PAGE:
Friday, December 23, 2016


Photo by Julian Tobon

The new album "All Are One" (credited to Sophe Lux and the Mystic), is both a logical extension of your previous albums but also much grander in scope. You also recorded it with longtime collaborator Larry Crane, which lends it some continuity to your past work. What was the impetus behind changing the moniker and did it impact the way you approached this set of songs?

Adding "The Mystic”  to the moniker was inspired to give birth to the alter ego and bona fide character called “The Mystic" who shows up in the videos and narrates some of the songs.  The new moniker also reflects the ideas and  themes on “All Are One.” Lastly, the new moniker also represents my return to being a solo artist. 

The album was born out of a passion to create an alternative discussion to counter the rampant dystopic themes in pop culture. I wanted to construct a body of work that created a response to the violence, classism, sexism, and lack of compassion in the world. I asked myself “how can we love what could be, instead of hate or fear what is?”  The answer came to me in dreams, visions, and meditation sessions. These ideas then turned into the songs, characters, and music that make up the new album. Working with Larry Crane was a pleasure as always. 

You came out of a very fertile musical community in Portland - did that affect your development as a songwriter and performer?

Being in Portland has affected me in a very positive way in that it is a creative climate that supports individuality in creative expression. This is a place where it is safe to “let your freak flag fly.”  It’s also a place where you can also retreat into your bear cave hibernation chamber and go deep into your creative space. I cloistered myself away like a monk when I worked on this one.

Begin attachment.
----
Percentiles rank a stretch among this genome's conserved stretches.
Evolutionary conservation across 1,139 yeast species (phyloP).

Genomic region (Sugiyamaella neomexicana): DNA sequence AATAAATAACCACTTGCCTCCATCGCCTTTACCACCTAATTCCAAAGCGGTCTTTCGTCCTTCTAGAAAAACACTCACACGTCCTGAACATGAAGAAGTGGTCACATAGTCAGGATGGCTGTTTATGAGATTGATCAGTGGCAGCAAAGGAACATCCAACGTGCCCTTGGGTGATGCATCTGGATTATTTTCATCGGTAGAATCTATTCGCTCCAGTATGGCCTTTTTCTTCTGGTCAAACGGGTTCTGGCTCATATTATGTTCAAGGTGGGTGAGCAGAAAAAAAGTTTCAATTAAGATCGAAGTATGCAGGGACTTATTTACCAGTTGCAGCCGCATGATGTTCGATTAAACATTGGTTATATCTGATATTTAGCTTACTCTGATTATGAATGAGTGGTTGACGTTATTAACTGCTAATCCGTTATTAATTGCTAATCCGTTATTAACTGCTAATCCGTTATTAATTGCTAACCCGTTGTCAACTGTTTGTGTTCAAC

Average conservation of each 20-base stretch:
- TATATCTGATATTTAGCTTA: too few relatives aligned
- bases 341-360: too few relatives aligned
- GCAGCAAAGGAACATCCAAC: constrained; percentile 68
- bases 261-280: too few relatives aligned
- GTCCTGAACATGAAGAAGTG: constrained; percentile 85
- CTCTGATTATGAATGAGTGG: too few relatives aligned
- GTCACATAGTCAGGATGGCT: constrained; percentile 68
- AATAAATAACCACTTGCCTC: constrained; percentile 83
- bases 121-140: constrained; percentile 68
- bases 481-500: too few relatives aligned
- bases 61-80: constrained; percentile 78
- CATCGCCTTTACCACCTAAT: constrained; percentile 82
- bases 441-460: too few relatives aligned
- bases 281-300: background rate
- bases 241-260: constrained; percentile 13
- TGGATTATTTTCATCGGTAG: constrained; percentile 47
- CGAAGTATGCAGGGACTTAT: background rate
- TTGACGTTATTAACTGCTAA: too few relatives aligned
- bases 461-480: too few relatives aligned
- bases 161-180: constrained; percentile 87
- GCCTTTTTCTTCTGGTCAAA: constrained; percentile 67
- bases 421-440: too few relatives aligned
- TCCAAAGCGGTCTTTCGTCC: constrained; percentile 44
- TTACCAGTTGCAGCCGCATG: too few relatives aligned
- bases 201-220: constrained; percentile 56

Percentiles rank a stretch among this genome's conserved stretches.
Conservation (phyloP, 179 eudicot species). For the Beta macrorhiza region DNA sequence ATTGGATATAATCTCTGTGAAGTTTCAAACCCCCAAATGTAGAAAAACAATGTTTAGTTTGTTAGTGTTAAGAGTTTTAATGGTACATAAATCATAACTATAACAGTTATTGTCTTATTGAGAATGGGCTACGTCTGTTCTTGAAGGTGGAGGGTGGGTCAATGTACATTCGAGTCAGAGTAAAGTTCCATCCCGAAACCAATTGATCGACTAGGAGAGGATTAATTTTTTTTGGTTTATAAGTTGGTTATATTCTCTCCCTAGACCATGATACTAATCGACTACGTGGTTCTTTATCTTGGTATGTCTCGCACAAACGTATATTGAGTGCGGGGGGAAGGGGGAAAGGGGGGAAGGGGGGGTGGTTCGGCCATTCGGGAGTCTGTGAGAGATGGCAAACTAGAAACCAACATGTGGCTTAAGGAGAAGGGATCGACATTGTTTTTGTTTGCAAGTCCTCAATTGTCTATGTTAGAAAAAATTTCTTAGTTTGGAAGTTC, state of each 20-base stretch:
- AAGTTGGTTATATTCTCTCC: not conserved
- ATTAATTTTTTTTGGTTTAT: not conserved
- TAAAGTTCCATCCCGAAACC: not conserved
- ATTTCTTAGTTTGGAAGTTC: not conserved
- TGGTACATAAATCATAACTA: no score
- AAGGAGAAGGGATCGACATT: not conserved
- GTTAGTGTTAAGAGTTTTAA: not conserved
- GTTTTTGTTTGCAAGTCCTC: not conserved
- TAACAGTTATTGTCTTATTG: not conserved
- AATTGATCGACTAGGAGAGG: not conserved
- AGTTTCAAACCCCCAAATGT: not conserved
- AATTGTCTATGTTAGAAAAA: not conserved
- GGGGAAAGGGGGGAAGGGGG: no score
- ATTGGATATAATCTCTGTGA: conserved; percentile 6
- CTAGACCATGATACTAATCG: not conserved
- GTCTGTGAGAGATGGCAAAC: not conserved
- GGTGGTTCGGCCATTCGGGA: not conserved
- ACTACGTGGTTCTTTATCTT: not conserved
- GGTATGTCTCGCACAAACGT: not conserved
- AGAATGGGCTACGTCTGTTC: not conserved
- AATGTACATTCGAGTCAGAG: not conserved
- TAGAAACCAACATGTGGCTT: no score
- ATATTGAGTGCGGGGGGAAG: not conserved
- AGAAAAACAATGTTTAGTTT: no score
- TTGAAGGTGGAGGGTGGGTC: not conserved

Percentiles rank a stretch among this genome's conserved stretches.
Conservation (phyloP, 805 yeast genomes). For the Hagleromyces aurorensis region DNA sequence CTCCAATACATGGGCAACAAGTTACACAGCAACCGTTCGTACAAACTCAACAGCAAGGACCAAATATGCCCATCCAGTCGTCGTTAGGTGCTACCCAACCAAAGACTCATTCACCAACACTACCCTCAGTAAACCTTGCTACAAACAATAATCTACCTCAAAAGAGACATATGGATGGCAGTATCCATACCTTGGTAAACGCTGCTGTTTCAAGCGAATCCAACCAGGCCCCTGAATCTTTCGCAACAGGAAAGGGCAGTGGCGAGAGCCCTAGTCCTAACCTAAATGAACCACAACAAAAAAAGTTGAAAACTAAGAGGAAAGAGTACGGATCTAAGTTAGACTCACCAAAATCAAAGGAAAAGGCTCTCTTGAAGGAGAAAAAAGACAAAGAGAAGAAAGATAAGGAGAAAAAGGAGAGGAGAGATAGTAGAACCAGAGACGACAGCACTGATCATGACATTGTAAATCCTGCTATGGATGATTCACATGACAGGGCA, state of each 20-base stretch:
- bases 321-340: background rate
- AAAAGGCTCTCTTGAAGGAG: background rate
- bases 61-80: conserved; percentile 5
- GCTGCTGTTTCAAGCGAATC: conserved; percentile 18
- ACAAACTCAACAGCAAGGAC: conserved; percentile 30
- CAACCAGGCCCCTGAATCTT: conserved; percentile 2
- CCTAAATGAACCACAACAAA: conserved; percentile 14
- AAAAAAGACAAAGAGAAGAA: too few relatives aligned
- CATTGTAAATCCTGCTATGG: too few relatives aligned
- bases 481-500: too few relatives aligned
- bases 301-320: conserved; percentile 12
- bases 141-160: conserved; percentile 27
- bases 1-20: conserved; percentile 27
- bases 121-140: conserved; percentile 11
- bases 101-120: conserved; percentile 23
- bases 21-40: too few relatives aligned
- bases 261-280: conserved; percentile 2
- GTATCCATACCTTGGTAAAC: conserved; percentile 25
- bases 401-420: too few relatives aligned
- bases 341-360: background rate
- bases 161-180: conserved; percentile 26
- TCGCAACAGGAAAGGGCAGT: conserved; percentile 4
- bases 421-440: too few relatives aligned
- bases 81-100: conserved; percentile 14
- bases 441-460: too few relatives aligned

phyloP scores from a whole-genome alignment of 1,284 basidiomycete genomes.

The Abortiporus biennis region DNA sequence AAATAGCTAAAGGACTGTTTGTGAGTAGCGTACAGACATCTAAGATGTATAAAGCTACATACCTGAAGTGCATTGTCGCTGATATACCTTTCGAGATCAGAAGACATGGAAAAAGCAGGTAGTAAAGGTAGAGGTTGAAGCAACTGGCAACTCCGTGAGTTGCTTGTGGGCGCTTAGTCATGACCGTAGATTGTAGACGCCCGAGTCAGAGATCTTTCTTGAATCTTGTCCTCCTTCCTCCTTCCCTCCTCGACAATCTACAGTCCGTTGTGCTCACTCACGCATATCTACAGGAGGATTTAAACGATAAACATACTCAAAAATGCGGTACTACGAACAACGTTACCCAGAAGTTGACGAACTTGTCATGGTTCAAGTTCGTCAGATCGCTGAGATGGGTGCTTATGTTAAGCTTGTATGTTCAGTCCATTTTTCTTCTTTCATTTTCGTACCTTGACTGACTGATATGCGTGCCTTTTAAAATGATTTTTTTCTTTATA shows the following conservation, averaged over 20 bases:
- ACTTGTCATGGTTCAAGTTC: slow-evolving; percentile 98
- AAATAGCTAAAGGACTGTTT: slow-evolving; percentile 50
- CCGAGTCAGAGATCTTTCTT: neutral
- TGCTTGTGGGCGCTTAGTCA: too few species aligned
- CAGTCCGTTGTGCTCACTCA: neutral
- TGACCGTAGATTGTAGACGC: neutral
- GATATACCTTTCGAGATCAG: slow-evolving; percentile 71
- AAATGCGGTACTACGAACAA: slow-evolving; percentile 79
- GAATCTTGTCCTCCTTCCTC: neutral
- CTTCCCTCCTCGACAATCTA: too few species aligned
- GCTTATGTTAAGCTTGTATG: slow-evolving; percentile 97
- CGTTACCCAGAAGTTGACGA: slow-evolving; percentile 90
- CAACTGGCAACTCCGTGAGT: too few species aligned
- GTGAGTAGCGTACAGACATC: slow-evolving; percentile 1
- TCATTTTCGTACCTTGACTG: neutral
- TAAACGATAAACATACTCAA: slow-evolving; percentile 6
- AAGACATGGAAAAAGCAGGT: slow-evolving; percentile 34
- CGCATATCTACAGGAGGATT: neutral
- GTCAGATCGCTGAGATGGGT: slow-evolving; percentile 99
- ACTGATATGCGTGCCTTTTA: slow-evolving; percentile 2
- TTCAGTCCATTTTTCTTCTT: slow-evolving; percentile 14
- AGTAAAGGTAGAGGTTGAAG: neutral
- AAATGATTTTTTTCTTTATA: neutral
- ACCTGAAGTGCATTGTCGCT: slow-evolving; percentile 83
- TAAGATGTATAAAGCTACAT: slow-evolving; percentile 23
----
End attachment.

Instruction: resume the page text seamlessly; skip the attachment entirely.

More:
I recently spoke with Josh Haden (of the band Spain) and Petra Haden (a cappella singer extraordinaire, ex- that dog.) about the impact of siblings and family members working in similar creative spheres. Your brother Todd has quite a bit of acclaim as a filmmaker. How did that effect your artistic development? I have to imagine that there was a system of healthy competition and support there.

Growing up with Todd as a big brother has been a great gift. We were most fortunate. Our home was a hub of constant creative activity and discovery. Todd is one of the most creative and intelligent humans I have ever met. I have always looked up to him as an artist, human being and cultural educator. I think I learned about my creative process by observing his creative process. He exposed me to great art, music, and film. I never felt in competition with him. There is a tremendous love and support between us. 

Can you tell me a bit about your songwriting process - do you typically come up with the music first or a lyrical idea?

My songwriting process is primarily intuitive, but can be very intentional and practical. I usually set an intention for a song idea, do some research for inspiration, and then let my subconscious and intuitive faculties take over from there. 

What were some of your formative influences? I think that the easy longline would be to Eno and early electro artists, but the new album has some very strong Sparks-like moments as well.

My early influences: Eno, YES! David Bowie, Bjork, Radiohead, David Byrne, Kate Bush, Peter Gabriel, Dead Can Dance, 4 AD Artists, Real World Records Artists, Laurie Anderson, The Clash, Bob Dylan, Joni Mitchell. Classical: Beethoven, Strauss, Hildegard Von Bingen, East Indian Classical, Choral  and Chamber music. 

I imagine your songs are like children – it’s tough to choose one above the others. But let’s say you are asked to make a “Sophie’s Choice”; is there one that you are particular proud to have written or one that is particularly special to you ?

"The Love Comet” is one of my favorites as it has achieved something I was looking for in having a song grounded in form and content. The video also helps anchor my good feelings about the song.

What's on tap for you next?

I have been planning, practicing, and dialing in the live performance of “All Are One.” It’s a big job, but is its going to work!!  I am working on transferring the tracks into Albeton Live and adding video screens to create an audio visual show that is fun to  watch while being super portable.

I have 32 songs in the queue waiting to be recorded. So I am excited to get back into the studio.